When the band finished playing that night I hung about in the foyer, leaning on an ornate pillar, smoking. The guitarist appeared guitar less. I kind of realised he could get in trouble for what we were about to do, we needed to be discreet. We walked out of the hotel separately, I caught him up a few meters along, then we turned down a side lane together. We did it standing up against a building of some sort, nearly erotic, but not quite, it seemed such a Goa package hotel guitarist moment and reminded me of Essex Music Men time (No. 25-29), but I didn’t want to go back in time.
Gill and I travelled home the following day, my legs a little more steady and feet less fizzy after my liaison with guitar man, shagging I believed to work better than MS drugs on offer.
“I want to settle down, I’m so bored” I said to Gill as we sat on the plane, pouring out our third gin and tonic. Gill had had her children and two marriages really young, she was a decade older than me, I considered her a proper person, settled, she had her own flat, a proper job and sons not much younger than me. I was beginning to envy everyone who had a children.
“You will.” She said.
“Life’s pretty shit though, generally I mean.” I could talk like this with Gill, she was like a surrogate aunt and a bloody good Samaritan, even better than me.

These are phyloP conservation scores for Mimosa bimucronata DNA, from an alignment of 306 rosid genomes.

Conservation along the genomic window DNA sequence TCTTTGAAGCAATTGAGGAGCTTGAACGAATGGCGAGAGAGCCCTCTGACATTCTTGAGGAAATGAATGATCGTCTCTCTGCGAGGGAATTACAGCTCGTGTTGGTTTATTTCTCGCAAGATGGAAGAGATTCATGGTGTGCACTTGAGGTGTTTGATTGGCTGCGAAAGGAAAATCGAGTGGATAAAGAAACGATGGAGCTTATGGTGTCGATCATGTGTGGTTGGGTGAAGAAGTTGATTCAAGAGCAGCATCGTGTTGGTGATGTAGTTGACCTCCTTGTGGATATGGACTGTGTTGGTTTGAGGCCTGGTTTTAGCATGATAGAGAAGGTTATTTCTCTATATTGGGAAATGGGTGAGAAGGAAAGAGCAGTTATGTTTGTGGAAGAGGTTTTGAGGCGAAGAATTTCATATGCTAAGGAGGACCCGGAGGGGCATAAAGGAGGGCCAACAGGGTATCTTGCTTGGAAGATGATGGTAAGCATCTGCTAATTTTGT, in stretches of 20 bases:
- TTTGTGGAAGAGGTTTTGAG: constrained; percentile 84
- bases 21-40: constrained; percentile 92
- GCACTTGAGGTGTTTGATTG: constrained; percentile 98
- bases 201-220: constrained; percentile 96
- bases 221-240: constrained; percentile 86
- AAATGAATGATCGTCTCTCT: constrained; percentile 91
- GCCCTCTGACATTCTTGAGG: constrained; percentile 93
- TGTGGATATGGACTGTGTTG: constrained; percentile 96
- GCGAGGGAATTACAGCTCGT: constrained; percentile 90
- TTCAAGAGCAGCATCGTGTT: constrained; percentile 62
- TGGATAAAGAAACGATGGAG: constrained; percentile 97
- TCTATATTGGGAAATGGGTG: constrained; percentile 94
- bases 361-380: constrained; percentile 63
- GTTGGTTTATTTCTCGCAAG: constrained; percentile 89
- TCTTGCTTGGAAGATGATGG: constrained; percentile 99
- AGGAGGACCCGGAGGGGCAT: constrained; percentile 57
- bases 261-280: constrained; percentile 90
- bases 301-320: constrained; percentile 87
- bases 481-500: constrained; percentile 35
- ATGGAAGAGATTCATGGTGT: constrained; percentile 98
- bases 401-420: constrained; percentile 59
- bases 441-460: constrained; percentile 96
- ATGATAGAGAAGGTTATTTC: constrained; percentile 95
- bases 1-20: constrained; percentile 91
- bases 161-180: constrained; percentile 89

“You’ve had it tough, you’ve had a huge disappointment, MS is shite, you’re doing really well.” She stopped to suck on the tiny piece of lemon from the plastic glass. “Things will get better. I always think if you get one good day out of two, or about 100 good a year, life’s worth living.”
Gill hugged me as our taxi from Gatwick dropped her off at New Cross, she waved me off as the driver turned into the Old Kent Road.
I began counting the days that were good, if I had two bad days in a row I would expect two good the next, and so on. A few months later our manager told us that the Marie Stopes Annex was closing down and she would be retiring. I was transferred to work in the Marie Stopes House, just down the road. Working with people who could afford private health care was completely different, clients didn’t respect clinic staff in the same way as the women coming for abortions and I found myself resenting them. Sensing my displeasure in the front line, my new manager allowed me to do the fertility and vasectomy counselling, this began with a week of studying fertility counselling and sitting in on a few vasectomies. Tim Black, the then big boss of the Marie Stopes organisations, carried out these ‘little op’s’. The men didn’t seem to mind me witnessing their balls being mucked about with by this grand doctor, but I can still recall the smell of burning skin.